The Scot who transformed the lives of mothers around the world when she invented disposable nappies has died at the age of 94.
Valerie Hunter-Gordon died on Sunday at her home, Ballindoun House, in Beauly, Inverness-shire.
She came up with her idea for a labour-saving alternative to towelling nappies after having her third child in 1948. At the time towelling nappies, pinned together and held in place with a pair of rubber pants, were the only option for mothers and had to be washed after use.
“I just didn’t want to wash them,” Mrs Hunter-Gordon said in an interview last year. “You had to iron them as well. It was awful labour. I was amazed you couldn’t buy a disposable version. I went to the US and you couldn’t buy them there. It was extraordinary. No-one had thought about it.”
At the time Mrs Hunter-Gordon was living in Surrey with her husband Pat, a major in the Royal Engineers. Their third child, Nigel, had been born the year before.
Determined to escape the never ending cycle of the mangle and washing line she got out her Singer sewing machine and made a pair of prototype nappy pants from parachute nylon lined with cotton wool. They were not an immediate hit.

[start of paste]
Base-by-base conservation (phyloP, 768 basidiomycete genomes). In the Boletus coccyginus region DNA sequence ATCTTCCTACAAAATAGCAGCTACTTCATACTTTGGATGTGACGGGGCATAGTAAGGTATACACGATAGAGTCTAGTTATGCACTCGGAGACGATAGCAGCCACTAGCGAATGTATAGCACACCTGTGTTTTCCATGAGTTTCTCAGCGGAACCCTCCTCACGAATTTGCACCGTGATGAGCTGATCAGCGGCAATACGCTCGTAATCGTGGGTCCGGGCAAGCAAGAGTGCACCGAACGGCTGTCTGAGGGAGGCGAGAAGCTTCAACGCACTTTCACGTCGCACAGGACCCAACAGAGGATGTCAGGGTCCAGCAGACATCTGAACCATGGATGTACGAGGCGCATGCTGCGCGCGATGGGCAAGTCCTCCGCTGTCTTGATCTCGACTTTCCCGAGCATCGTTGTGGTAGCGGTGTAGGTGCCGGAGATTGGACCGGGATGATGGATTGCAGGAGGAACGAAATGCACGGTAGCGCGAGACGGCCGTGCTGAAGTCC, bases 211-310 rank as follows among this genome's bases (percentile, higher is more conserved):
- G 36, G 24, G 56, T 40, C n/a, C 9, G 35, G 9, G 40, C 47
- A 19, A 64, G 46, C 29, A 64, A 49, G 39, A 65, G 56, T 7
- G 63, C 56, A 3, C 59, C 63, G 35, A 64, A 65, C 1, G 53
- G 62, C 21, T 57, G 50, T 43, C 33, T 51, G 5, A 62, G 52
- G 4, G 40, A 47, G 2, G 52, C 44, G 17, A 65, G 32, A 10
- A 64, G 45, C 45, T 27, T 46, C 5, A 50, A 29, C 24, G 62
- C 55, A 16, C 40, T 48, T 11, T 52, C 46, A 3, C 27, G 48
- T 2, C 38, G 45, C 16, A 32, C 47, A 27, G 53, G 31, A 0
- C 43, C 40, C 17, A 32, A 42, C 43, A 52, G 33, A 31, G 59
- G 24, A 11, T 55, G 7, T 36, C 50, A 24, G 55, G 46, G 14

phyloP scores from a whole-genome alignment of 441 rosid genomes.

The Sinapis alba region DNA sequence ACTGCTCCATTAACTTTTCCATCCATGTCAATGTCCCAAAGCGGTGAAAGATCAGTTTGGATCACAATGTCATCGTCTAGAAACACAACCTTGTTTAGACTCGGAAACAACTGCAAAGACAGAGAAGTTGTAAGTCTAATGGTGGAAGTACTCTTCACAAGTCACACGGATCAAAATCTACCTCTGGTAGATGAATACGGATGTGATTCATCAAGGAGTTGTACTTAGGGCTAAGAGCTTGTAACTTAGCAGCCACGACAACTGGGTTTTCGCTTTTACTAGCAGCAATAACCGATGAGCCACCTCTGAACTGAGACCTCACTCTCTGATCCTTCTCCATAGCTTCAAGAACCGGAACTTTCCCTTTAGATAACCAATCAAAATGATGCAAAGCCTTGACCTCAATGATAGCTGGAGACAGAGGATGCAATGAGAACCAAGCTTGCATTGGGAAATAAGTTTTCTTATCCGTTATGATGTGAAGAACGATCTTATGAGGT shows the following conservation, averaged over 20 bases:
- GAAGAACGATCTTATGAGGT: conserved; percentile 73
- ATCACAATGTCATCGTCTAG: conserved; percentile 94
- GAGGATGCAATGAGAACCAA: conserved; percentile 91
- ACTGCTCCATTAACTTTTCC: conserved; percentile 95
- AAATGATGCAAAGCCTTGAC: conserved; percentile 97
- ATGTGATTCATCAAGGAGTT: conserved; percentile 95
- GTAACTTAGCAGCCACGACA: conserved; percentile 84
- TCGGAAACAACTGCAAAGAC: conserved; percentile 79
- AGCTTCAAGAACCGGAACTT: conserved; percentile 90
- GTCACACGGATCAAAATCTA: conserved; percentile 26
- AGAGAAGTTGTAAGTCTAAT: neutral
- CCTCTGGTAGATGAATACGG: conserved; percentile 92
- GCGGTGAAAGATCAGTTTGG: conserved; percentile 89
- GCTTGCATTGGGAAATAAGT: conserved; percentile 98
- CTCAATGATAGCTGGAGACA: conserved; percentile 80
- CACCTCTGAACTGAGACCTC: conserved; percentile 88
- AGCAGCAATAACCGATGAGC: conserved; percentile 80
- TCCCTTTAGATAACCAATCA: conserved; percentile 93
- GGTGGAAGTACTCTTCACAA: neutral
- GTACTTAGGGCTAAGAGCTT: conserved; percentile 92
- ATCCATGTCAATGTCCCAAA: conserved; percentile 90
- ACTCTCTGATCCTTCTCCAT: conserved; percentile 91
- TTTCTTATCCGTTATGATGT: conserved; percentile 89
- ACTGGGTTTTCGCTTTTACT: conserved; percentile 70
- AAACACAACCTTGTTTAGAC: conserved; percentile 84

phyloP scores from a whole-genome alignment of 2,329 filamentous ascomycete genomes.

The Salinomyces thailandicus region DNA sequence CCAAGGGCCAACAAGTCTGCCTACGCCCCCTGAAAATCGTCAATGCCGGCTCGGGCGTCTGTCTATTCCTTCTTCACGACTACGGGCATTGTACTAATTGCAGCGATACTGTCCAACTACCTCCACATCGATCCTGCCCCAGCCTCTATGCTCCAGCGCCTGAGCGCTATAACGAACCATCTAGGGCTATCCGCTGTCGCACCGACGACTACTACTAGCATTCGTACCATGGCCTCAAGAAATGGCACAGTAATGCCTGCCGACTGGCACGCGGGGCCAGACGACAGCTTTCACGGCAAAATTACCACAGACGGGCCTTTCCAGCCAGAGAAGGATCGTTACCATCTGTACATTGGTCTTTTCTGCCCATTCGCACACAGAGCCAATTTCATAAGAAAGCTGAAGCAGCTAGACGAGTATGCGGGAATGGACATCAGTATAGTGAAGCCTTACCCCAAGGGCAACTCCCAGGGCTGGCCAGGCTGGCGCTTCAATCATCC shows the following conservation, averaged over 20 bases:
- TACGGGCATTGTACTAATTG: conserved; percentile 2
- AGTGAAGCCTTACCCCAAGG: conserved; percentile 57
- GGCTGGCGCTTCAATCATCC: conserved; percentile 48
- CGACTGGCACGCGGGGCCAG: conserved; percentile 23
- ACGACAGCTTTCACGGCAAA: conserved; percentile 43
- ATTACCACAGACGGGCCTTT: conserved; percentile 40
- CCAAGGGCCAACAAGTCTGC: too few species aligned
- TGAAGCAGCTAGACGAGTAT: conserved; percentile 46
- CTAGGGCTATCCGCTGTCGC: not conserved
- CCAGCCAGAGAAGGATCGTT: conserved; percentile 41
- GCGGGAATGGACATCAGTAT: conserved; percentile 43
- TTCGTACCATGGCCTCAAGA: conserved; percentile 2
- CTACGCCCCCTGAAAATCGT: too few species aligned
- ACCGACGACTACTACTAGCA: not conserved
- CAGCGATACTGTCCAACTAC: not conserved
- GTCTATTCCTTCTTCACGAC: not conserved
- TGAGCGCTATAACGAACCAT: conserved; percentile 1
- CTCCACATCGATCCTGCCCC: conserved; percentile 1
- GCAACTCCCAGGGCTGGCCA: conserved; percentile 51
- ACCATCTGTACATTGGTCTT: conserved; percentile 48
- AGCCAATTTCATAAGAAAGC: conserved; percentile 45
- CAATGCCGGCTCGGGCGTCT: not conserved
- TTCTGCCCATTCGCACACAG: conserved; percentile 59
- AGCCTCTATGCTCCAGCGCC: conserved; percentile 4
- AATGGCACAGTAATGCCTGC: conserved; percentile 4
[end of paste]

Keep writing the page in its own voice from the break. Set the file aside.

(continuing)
“They wouldn’t stay on and the cotton wool didn’t work,” she said.
Undeterred, and using Nigel as a model, Valerie, the grand-daughter of inventor and engineer, Sebastion de Ferranti – known as “Britain’s Edison” – soldiered on tweaking her new nappy to make it more fitted and absorbent. As she nappies improved the other Army mothers started putting in requests.
Mrs Hunter-Gordon ended up making 500 pairs of pants in her home selling them on for 5 shillings each.
Later a new material, PVC, allowed her to make a strong, waterproof product – adjustable waterproof pants, fastened with poppers, with a cord round the waste which could be wiped, washed and bleached with no ironing required. Eventually after more testing on Nigel the pants were made of cellulose wadding with a layer of cotton wool.
Although popular with other mothers, manufacturers and retailers were less enthusiastic.
The breakthrough came with a chance meeting between Valerie’s father, who was a director of Ferranti, and Sir Robert Robinson whose company Robinson of Chesterfield made sanitary towels.
Robinsons took on the manufacturing and Mrs Hunter-Gordon patented the product.
Nigel, resplendent in his Paddi, was the star of the advertising campaign.
Reminiscing last year, aged 67, he said: “Until I was 30, I used to see myself on the side of trucks as I went up and down the M6”.
In the 1960’s the product went into decline with the arrival of Pampers.
Mrs Hunter-Gordon’s husband Pat, CBE, FRSE, MC DL , a soldier and engineer and managing director of AI Welders, died in car accident in 1978. He is buried in Tomnahurich Cemetery, Inverness.
The funeral arrangements for Valerie Hunter-Gordon, mother, grandmother and great grandmother and inventor of the disposable nappy will be announced later this week.